Balconi explains in the notes how he deviated from his usual falsettist style to perform this music in a natural tenor voice – partly because Caccini specifically abjures falsetto singing, and partly to overcome an acid reflux which was making falsetto uncomfortable. I found the result attractive, often very attractive, but turning to the earlier Brilliant recording of Odi Euterpe finds both Riccardo Pisani in fuller voice and his more varied instrumental accompaniment more adventurous. More to the point, there’s much more variety of expression to be found in the older recording.

The same contrast is to be found in the two renditions of Amarilli bella, of which we are given two performances on the earlier album, one with vocals, the other purely instrumental. That work may provide the title track of the new CD, with an Amaryllis lily on the cover, but it’s to Pisani and Ensemble Ricercare Antico that I shall continue to turn for preference to hear this piece.

Another collection of music by Caccini and his contemporaries also has a considerable claim on your attention: Firenze 1616 includes music by Saracini, Caccini, Malvezzi and Belli (Alpha 321). Michael Wilkinson thought the performances informed, both musically and historically – review, and I especially enjoyed the Caccini Il Rapimento di Cefalo. That’s the one work not included on the new Brilliant Classics, so it’s complementary to it rather than a direct rival.

Another recording of the music of this period which I’ve referred to, but not reviewed, also merits a mention here. Songs of Orpheus, performed by Karim Sulayman (tenor), Apollo’s Fire and Jeannette Sorrell includes music by Monteverdi and Caccini, together with Merula, Brunelli, Castello, Cima and Landi. Caccini’s Dolcissimo sospiro is the sole item from Le nuove musiche, so there’s minimal overlap with the new Brilliant Classics CD.

This is one of the pieces which Balconi sings especially well, with plenty of emotion in his interpretation. Sulayman and Apollo’s Fire, however, not only give the piece more time to breathe, they also put even more feeling into the interpretation, without overdoing things. In direct comparison, this is the version to have; more to the point, the whole collection on the Orpheus theme is well worth having (AV2383).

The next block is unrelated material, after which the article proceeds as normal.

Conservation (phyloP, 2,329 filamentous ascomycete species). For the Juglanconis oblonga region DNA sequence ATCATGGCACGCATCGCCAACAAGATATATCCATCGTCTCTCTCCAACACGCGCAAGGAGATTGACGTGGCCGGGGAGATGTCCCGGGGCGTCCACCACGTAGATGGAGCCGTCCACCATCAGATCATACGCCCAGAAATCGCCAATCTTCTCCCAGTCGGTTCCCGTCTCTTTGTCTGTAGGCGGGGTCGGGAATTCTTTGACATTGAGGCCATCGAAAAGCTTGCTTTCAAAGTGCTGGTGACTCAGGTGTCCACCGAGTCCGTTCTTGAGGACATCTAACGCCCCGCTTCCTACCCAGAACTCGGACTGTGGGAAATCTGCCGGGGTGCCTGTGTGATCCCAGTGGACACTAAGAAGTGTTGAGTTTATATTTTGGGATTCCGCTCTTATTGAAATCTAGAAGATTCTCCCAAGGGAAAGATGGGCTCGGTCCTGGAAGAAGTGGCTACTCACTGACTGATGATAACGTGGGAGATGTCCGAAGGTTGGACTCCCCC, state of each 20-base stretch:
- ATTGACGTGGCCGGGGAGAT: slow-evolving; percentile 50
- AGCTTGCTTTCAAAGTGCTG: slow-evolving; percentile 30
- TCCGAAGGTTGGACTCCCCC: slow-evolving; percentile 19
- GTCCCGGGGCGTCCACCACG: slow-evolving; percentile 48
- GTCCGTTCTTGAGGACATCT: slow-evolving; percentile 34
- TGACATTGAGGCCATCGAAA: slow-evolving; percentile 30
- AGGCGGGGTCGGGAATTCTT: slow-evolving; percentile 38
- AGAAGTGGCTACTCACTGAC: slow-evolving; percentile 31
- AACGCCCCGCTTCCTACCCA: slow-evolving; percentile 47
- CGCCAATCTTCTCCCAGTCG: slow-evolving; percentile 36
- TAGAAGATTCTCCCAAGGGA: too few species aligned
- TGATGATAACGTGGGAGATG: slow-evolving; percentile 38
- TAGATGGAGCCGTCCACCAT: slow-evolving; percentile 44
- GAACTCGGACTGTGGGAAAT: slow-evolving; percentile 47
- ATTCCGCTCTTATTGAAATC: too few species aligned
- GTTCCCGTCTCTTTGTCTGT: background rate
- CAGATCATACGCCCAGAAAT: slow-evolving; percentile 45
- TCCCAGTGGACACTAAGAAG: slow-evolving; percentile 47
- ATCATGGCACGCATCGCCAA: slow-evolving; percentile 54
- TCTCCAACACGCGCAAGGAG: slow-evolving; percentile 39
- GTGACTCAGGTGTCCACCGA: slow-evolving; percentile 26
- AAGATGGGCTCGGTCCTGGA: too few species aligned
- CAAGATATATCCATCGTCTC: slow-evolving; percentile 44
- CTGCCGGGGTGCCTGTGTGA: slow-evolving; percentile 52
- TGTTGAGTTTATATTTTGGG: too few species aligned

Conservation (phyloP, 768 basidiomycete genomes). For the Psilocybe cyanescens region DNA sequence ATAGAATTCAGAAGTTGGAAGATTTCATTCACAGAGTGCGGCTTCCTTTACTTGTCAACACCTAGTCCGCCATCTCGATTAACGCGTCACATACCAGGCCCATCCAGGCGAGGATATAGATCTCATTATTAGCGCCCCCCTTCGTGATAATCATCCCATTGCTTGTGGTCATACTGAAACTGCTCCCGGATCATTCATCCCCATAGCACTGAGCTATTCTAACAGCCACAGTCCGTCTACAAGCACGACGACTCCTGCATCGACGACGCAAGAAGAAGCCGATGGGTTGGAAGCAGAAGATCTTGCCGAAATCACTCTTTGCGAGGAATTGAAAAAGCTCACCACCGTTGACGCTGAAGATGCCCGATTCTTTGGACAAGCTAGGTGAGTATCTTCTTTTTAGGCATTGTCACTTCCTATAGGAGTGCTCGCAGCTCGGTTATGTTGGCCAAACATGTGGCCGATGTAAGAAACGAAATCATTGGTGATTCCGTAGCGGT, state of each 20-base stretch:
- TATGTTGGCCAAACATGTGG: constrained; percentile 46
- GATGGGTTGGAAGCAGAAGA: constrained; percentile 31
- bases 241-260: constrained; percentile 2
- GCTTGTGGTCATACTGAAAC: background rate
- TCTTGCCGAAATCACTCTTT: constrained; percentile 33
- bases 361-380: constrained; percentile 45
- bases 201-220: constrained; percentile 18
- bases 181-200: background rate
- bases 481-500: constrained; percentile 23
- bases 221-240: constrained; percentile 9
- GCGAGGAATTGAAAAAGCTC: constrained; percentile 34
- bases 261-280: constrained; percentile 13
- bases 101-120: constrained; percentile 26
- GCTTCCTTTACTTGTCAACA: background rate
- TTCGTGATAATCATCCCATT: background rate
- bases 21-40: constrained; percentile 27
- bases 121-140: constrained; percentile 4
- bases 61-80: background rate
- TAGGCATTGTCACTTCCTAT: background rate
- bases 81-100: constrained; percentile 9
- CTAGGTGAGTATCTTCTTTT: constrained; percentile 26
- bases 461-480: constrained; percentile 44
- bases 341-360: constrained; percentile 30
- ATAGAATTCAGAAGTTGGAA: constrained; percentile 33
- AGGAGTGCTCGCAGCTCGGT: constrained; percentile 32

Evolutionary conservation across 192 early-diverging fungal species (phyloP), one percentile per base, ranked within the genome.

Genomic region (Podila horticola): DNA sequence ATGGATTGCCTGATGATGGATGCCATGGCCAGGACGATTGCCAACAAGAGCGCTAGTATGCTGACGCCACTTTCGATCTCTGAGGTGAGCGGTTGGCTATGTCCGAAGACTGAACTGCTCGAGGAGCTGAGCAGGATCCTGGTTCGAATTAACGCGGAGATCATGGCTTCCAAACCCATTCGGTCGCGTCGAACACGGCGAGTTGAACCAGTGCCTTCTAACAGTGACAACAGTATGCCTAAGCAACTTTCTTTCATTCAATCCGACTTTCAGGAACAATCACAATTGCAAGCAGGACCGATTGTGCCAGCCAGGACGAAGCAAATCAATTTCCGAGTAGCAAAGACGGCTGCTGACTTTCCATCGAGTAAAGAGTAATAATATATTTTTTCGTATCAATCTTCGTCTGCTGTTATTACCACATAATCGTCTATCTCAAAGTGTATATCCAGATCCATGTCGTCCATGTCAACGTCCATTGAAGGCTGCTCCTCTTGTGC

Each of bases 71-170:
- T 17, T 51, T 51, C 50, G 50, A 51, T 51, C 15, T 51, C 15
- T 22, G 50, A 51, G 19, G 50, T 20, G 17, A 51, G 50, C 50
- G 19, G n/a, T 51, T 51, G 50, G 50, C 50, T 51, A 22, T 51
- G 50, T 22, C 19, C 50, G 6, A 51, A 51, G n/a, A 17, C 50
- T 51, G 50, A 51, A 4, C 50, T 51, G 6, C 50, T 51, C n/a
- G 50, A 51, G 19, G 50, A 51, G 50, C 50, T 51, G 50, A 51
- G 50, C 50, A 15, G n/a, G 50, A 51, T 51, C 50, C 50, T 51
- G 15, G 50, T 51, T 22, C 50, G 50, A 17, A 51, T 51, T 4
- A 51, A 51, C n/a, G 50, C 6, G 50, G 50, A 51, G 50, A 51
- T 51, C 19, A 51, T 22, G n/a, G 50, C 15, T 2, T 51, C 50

So, it’s the new Brilliant Classics album for completeness, but its predecessor provides greater satisfaction. The good news is that it’s possible to buy both for not much more than the price of a single full-price CD, especially if you choose to download – though the bad news is that not all dealers offer the download of the new release, and from those who do, it comes without the booklet. Brilliant Classics used to offer the libretti on their website, but no longer do so: you’ll find just notes and track-listing here. Naxos Music Library, who do provide booklets where possible, didn’t have this recording when I checked.

Brian Wilson

Movetevi a pietà (madrigal)
Queste lagrim’amare (madrigal)
Dolcissimo sospiro (madrigal)
Io parto, amati lumi (aria)
Amor, io parto (madrigal)
Ardi, cor mio (aria)
Non più guerra, pietate! (madrigal)
Perfidissimo volto (madrigal)
Ard’il mio petto misero (aria)
Vedrò ’l mio sol (madrigal)
Fere selvaggie (aria)
Fillide mia (aria)
Amarilli mia bella (madrigal)
Sfogava con le stelle (madrigal)
Fortunato augellino (madrigal)
Udite, udite amanti (aria)
Occh’immortali (aria)
Dovrò dunque morire (madrigal)
Odi euterpe il dolce canto (aria)
Filli, mirando il cielo (madrigal)
Belle rose purpurine (aria)